Then there’s Mike, who brought his 1930 Model A to the show. Typically one expects shiny restored cars showcased by proud owners. The Northfield man’s vintage Ford, though, is riddled with bullet holes. On purpose. After paying $800 for the car, Mike was advised that the decrepit Ford was not worth the $30K he would spend to properly refurbish it. Not to be discouraged, Mike and a friend shot up the Model A then created a story about Jesse James III killing two bank tellers while robbing a southern Missouri bank in 1932. The car was his get-away vehicle. Now the bullet-riddled Ford and the accompanying legend garner more interest than if Mike had spent all that money restoring his car.

 

 

Parked next to the Model A was yet another original—a customized Ford Courier pick-up transformed into a double-headed car by the crafty Andy’s Auto Body of Webster. That turned a few heads, including mine. And made me laugh.

 

 

Not everyone was laughing at the toy John Deere tractor George Pinc placed inside a jar atop his Farmall tractor. He got a less than courteous comment from a show attendee. George didn’t care. He’s not a loyal-to-one-brand type of guy. But he assuredly is a man with a sense of humor.

 

 

I don’t know the story behind the horns clamped to the top of another tractor. But the add-on caused me to smile.

 

 

And then, as I walked between rows of tractors, I noticed a boy (I think Mike’s son) on a banana seat bike towing a cooler. Again, I just had to smile at the ingenuity. Got a problem? Solve it.

 

 

Finally, there’s the water bottle. By itself, tucked in the crook of a tree, it means nothing. But there’s a story. I watched a guy stretch and place the bottle in the vee. Before he entered a porta potty. How smart is that? Got a problem? Solve it.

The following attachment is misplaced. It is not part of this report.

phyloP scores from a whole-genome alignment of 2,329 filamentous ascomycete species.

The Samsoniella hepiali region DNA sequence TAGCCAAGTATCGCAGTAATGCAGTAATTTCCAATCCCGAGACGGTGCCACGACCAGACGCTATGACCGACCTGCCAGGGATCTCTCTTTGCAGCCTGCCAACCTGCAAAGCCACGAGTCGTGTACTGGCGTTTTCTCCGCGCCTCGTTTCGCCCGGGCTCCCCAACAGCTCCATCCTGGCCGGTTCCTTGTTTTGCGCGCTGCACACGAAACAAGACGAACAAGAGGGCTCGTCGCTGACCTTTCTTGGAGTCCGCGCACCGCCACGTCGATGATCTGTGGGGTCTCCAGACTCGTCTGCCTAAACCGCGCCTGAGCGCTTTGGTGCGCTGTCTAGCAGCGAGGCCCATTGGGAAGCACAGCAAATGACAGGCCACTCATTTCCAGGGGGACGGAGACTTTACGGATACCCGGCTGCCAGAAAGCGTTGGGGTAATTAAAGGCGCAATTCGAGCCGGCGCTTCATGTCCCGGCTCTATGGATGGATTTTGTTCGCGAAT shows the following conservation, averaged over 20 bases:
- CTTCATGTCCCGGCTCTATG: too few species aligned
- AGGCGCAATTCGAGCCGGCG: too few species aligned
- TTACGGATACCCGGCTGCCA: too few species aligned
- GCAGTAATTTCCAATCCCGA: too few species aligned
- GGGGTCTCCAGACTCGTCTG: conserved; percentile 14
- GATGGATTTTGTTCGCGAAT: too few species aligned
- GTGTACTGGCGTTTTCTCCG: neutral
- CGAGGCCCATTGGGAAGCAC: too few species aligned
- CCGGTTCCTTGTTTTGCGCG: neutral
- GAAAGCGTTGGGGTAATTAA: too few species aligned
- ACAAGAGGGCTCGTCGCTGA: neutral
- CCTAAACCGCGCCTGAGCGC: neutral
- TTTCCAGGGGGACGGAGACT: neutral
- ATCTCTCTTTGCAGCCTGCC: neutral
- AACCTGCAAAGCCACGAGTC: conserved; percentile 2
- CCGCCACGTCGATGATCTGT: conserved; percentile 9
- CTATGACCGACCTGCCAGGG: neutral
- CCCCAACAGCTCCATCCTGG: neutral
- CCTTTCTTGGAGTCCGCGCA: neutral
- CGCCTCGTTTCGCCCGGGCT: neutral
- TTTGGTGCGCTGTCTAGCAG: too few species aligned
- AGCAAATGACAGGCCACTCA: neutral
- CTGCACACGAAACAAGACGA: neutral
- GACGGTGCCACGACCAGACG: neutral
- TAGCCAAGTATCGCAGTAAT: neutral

Sometimes in life you have to think and act beyond the expected and laugh. Just laugh.

© Copyright 2017 Audrey Kletscher Helbling

 

Honoring Minnesota’s agricultural heritage at a steam & gas engines show, Part I September 6, 2017

A steam engine tractor plows a field. The men standing on the plow guide the blades to the proper plowing depth via levers.

 

AS SEASONS SHIFT from the growing days of summer to the harvest days of autumn here in Minnesota, aged tractors, threshing machines and other vintage agricultural equipment roll out of storage for annual threshing and steam and gas engine shows.

 

The engineers at the helm of the steam engine tractor concentrate on guiding it along the field.

 

On display under plexiglass: a replica 1920s threshing scene crafted by David Terry.

 

It’s a common scene this clustering of folks around vintage tractors.

 

These events mark a celebration of the past, a preservation of history, the remembering of a way of life, a focus on the labor intensive efforts of long ago farming. Here retired farmers lean against tractor wheels, men guide massive steam engines, kids learn and an honoring of times past prevails.

 

After finishing a plowing pass in the field, the steam engine tractor heads back to the other end.

 

Sunday afternoon I embraced Minnesota’s agricultural history at the annual Labor Day weekend Rice County Steam & Gas Engines Show in rural Dundas. I didn’t view every aspect of the event, but enough to once again feel a deep appreciation and respect for my rural heritage.

 

John Deeres were the featured tractor this year.

 

I love meeting friendly and photogenic vendors who are willing to be photographed.

 

Flea market vendors offer merchandise ranging from glassware to tools to clothing and lots more, including many agricultural related items.

 

With camera in hand, I roamed part of the grounds looking for photo ops that would present a personal and unique perspective of the show. From the flea market to the music shed to the rows of tractors and the vintage playground, I found my photos. There is so much heart and soul here and an obvious love of all things related to farming of bygone decades.

 

These girls rode their vintage banana seat bikes from Northfield. And, yes, there parents were at the show.

 

Carefree dancing and twirling as only kids will do.

 

Even the playground equipment is vintage.

 

I’m especially delighted that so many kids attend. Kids pedaling banana seat bikes. Kids twirling to the old-time music of the Czech Area Concertina Club. Kids steering tractors. Kids swinging on heavy horse swings now banned from most playgrounds.

 

Some families, like the Pinc family, bring multiple tractors in multiple brands.